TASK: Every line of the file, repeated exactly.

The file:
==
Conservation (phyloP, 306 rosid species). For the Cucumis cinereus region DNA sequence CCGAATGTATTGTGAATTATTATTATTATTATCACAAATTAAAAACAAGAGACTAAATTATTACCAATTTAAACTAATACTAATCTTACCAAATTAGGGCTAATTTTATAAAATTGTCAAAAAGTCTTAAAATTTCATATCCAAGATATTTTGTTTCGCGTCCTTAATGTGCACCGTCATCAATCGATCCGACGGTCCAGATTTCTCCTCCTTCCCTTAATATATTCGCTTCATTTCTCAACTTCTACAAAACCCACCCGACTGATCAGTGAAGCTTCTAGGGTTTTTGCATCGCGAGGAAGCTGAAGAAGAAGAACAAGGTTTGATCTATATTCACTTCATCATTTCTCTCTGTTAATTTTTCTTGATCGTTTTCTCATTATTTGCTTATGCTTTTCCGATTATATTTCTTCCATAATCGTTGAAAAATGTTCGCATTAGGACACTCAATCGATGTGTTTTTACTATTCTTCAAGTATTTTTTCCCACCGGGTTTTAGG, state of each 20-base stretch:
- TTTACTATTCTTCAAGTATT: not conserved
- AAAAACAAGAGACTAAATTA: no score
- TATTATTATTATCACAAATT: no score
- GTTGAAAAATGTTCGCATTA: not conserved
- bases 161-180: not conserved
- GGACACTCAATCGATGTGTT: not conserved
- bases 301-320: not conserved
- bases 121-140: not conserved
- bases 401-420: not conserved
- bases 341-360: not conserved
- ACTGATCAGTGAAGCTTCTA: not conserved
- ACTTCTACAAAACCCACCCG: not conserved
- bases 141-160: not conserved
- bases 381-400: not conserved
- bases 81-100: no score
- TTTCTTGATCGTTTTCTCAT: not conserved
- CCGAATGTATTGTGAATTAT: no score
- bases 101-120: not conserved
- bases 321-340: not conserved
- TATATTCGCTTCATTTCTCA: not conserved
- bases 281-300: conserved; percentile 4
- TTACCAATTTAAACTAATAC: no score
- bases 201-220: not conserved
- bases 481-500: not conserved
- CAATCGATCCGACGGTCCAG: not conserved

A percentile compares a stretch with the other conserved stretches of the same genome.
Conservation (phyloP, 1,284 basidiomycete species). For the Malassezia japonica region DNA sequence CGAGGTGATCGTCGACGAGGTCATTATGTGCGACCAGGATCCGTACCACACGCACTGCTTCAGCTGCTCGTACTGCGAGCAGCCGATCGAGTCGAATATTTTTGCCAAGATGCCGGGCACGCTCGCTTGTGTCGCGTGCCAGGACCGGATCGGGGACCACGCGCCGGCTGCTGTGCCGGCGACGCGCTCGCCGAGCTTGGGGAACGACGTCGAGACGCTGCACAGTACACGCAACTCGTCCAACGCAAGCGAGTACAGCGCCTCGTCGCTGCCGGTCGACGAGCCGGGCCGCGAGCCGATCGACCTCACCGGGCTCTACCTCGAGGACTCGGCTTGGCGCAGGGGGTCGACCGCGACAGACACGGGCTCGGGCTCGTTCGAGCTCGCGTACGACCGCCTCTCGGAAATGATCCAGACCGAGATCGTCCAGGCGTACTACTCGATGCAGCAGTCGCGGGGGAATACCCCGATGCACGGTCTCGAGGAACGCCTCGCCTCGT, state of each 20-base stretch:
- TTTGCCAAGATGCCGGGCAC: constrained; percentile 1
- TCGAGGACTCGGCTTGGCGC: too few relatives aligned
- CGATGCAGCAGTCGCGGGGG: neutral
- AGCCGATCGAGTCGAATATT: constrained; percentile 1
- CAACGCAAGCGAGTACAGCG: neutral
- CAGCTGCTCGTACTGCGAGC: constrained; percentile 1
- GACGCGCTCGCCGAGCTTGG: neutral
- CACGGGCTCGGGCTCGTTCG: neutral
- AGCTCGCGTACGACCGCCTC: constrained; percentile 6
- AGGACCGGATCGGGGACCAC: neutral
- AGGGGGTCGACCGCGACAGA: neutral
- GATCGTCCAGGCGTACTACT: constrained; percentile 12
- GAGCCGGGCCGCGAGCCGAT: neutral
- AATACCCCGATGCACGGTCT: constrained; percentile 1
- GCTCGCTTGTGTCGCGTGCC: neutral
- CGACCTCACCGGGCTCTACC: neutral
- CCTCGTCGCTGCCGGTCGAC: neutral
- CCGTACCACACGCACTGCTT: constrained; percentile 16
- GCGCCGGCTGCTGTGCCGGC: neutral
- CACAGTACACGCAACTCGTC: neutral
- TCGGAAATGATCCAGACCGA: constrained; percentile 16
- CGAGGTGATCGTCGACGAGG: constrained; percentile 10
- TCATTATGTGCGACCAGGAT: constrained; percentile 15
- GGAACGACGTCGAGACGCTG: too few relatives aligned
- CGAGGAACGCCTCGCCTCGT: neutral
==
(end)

Conservation (phyloP, 306 rosid species). For the Cucumis cinereus region DNA sequence CCGAATGTATTGTGAATTATTATTATTATTATCACAAATTAAAAACAAGAGACTAAATTATTACCAATTTAAACTAATACTAATCTTACCAAATTAGGGCTAATTTTATAAAATTGTCAAAAAGTCTTAAAATTTCATATCCAAGATATTTTGTTTCGCGTCCTTAATGTGCACCGTCATCAATCGATCCGACGGTCCAGATTTCTCCTCCTTCCCTTAATATATTCGCTTCATTTCTCAACTTCTACAAAACCCACCCGACTGATCAGTGAAGCTTCTAGGGTTTTTGCATCGCGAGGAAGCTGAAGAAGAAGAACAAGGTTTGATCTATATTCACTTCATCATTTCTCTCTGTTAATTTTTCTTGATCGTTTTCTCATTATTTGCTTATGCTTTTCCGATTATATTTCTTCCATAATCGTTGAAAAATGTTCGCATTAGGACACTCAATCGATGTGTTTTTACTATTCTTCAAGTATTTTTTCCCACCGGGTTTTAGG, state of each 20-base stretch:
- TTTACTATTCTTCAAGTATT: not conserved
- AAAAACAAGAGACTAAATTA: no score
- TATTATTATTATCACAAATT: no score
- GTTGAAAAATGTTCGCATTA: not conserved
- bases 161-180: not conserved
- GGACACTCAATCGATGTGTT: not conserved
- bases 301-320: not conserved
- bases 121-140: not conserved
- bases 401-420: not conserved
- bases 341-360: not conserved
- ACTGATCAGTGAAGCTTCTA: not conserved
- ACTTCTACAAAACCCACCCG: not conserved
- bases 141-160: not conserved
- bases 381-400: not conserved
- bases 81-100: no score
- TTTCTTGATCGTTTTCTCAT: not conserved
- CCGAATGTATTGTGAATTAT: no score
- bases 101-120: not conserved
- bases 321-340: not conserved
- TATATTCGCTTCATTTCTCA: not conserved
- bases 281-300: conserved; percentile 4
- TTACCAATTTAAACTAATAC: no score
- bases 201-220: not conserved
- bases 481-500: not conserved
- CAATCGATCCGACGGTCCAG: not conserved

A percentile compares a stretch with the other conserved stretches of the same genome.
Conservation (phyloP, 1,284 basidiomycete species). For the Malassezia japonica region DNA sequence CGAGGTGATCGTCGACGAGGTCATTATGTGCGACCAGGATCCGTACCACACGCACTGCTTCAGCTGCTCGTACTGCGAGCAGCCGATCGAGTCGAATATTTTTGCCAAGATGCCGGGCACGCTCGCTTGTGTCGCGTGCCAGGACCGGATCGGGGACCACGCGCCGGCTGCTGTGCCGGCGACGCGCTCGCCGAGCTTGGGGAACGACGTCGAGACGCTGCACAGTACACGCAACTCGTCCAACGCAAGCGAGTACAGCGCCTCGTCGCTGCCGGTCGACGAGCCGGGCCGCGAGCCGATCGACCTCACCGGGCTCTACCTCGAGGACTCGGCTTGGCGCAGGGGGTCGACCGCGACAGACACGGGCTCGGGCTCGTTCGAGCTCGCGTACGACCGCCTCTCGGAAATGATCCAGACCGAGATCGTCCAGGCGTACTACTCGATGCAGCAGTCGCGGGGGAATACCCCGATGCACGGTCTCGAGGAACGCCTCGCCTCGT, state of each 20-base stretch:
- TTTGCCAAGATGCCGGGCAC: constrained; percentile 1
- TCGAGGACTCGGCTTGGCGC: too few relatives aligned
- CGATGCAGCAGTCGCGGGGG: neutral
- AGCCGATCGAGTCGAATATT: constrained; percentile 1
- CAACGCAAGCGAGTACAGCG: neutral
- CAGCTGCTCGTACTGCGAGC: constrained; percentile 1
- GACGCGCTCGCCGAGCTTGG: neutral
- CACGGGCTCGGGCTCGTTCG: neutral
- AGCTCGCGTACGACCGCCTC: constrained; percentile 6
- AGGACCGGATCGGGGACCAC: neutral
- AGGGGGTCGACCGCGACAGA: neutral
- GATCGTCCAGGCGTACTACT: constrained; percentile 12
- GAGCCGGGCCGCGAGCCGAT: neutral
- AATACCCCGATGCACGGTCT: constrained; percentile 1
- GCTCGCTTGTGTCGCGTGCC: neutral
- CGACCTCACCGGGCTCTACC: neutral
- CCTCGTCGCTGCCGGTCGAC: neutral
- CCGTACCACACGCACTGCTT: constrained; percentile 16
- GCGCCGGCTGCTGTGCCGGC: neutral
- CACAGTACACGCAACTCGTC: neutral
- TCGGAAATGATCCAGACCGA: constrained; percentile 16
- CGAGGTGATCGTCGACGAGG: constrained; percentile 10
- TCATTATGTGCGACCAGGAT: constrained; percentile 15
- GGAACGACGTCGAGACGCTG: too few relatives aligned
- CGAGGAACGCCTCGCCTCGT: neutral